You probably didn’t miss the recent story about the penguins in New Zealand who all got hand knit sweaters to wear. There’s not much in life that is cuter than a penguin in a sweater. The story was all the more heartwarming because the frantic knitting of tiny-penguin-shaped-sweaters by New Zealand citizens was sparked in reaction to the fact that the penguins had been the victims of a recent oil spill, and therefore served the dual purposes keeping them warm until they could be cleaned, and preventing them from ingesting poisonous oil.
Rescue + penguin + New Zealand + plus tiny-hand-knit-sweaters = win.
But when exactly did we start dressing animals?
Dogs are the animals we most often see wearing outfits. While a dog might actually need a sweater in the wintertime, sometimes the clothes are less than utilitarian.
According to this article, “The history of small dog clothing goes back to the days when King Arthur ruled over Great Britain in 520 A.D. They used dogs in the military and in law enforcement, so they wore protective clothing to help keep them safe in an attack or from the environment.”
We want animals to be like us. We anthropomorphize them.We even imagine dogs engaging in all sorts of human activities when we aren’t around. They play poker and cards, and smoke cigars.
My friend Naoko Miki made costumes every year for her beloved cat, based on what animal it was for Japanese New Year. 2009 was the year of the cow:
In Japan there is a folklore wherein a cat can become a Bekeneko or “monster cat,” walking on its tail, flying, talking, shape-shifting and behaving in scary ways. There are a number of beliefs as to how a cat becomes a Bekeneko. Just as we project our positive human traits onto our animal friends, we also fear that they will possess our less desirable traits, but magnified.
We wear animals. Ladies with tiny dogs, I would argue, are sometimes accessorizing. In elementary school I was fond of wearing the school boa constrictor around my waist. Most notably, fur coats constitute literally wearing another animals skin. So yes, to the extent that we like to dress animals, we also like to dress like animals.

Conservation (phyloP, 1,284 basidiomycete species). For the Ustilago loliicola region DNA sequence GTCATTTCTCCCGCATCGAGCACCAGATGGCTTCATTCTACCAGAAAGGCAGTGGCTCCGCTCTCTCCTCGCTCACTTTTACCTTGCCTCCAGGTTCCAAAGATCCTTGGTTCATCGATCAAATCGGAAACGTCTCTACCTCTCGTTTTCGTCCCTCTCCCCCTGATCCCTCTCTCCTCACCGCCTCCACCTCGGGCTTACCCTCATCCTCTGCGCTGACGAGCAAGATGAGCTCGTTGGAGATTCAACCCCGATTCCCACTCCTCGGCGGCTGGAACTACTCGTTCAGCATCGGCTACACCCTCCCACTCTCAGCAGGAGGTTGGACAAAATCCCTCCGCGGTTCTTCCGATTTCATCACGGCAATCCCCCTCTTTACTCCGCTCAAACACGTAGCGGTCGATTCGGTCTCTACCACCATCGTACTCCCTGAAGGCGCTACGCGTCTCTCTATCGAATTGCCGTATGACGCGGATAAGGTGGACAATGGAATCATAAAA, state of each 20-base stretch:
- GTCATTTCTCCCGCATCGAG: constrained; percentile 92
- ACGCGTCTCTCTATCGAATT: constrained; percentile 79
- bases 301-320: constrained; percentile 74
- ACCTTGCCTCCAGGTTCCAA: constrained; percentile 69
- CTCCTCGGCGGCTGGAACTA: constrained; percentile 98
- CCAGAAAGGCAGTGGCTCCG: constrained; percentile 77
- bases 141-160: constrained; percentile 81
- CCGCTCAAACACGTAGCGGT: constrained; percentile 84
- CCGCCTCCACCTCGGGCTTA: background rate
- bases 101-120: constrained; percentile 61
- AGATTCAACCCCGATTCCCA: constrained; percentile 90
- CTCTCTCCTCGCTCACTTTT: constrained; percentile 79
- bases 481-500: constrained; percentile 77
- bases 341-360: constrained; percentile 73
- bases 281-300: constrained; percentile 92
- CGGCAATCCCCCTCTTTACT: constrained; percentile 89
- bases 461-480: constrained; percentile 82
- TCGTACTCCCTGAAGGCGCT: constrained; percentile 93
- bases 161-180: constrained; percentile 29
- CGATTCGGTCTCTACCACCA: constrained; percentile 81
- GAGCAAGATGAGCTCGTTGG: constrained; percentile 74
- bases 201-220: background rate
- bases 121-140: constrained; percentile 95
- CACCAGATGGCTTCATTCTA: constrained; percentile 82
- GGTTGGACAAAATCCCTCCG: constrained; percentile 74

One of my earliest memories of animals in clothes was the Ringling Brother’s Barnum and Bailey Circus. My sister and I won a raffle, and got to ride the elephants once around the arena before the circus started. The elephants sharp neck hairs stuck through my little-girl-tights, and I cried and asked to get down, while my sister bravely took a lap around the ring.
The circus horses wear clothes.
They also get their hair done in ways that would make Bo Derek jealous.
Perhaps our favorite animal to dress in human clothes is the chimp. Primates with similar DNA afford us the best opportunity to imagine them as stand-ins for ourselves. It isn’t until someone is attacked that we are reminded that even the smallest differences in DNA are not to be dismissed as nothing.
“From medieval manuscripts to modern-day TV commercials, monkeys have served as satirical stand-ins for humans, mocking our fashions and foibles, and especially our tendency to “ape” our betters. The long-held view that man descended from simians, coupled with the monkey’s natural talent for mimicry, make it an ideal vehicle for parodying human behavior.
The Monkeys of Christophe Huet: Singeries in French Decorative Arts (Getty Publications, 2011) examines singeries–-comic scenes of monkeys (singes in French) imitating humans–-and other artistic representations of dressed monkeys, highlighting an unexpectedly rich resource for fashion historians. Monkeys appeared in European art from the Middle Ages onwards, but the first dressed monkeys are found in paintings and engravings of the late sixteenth century.” — Dr. Kimberly Chrisman-Campbell.
Simply put, we like to put clothes on animals. Even my Teddy bear, Franklin, is wearing a T-shirt.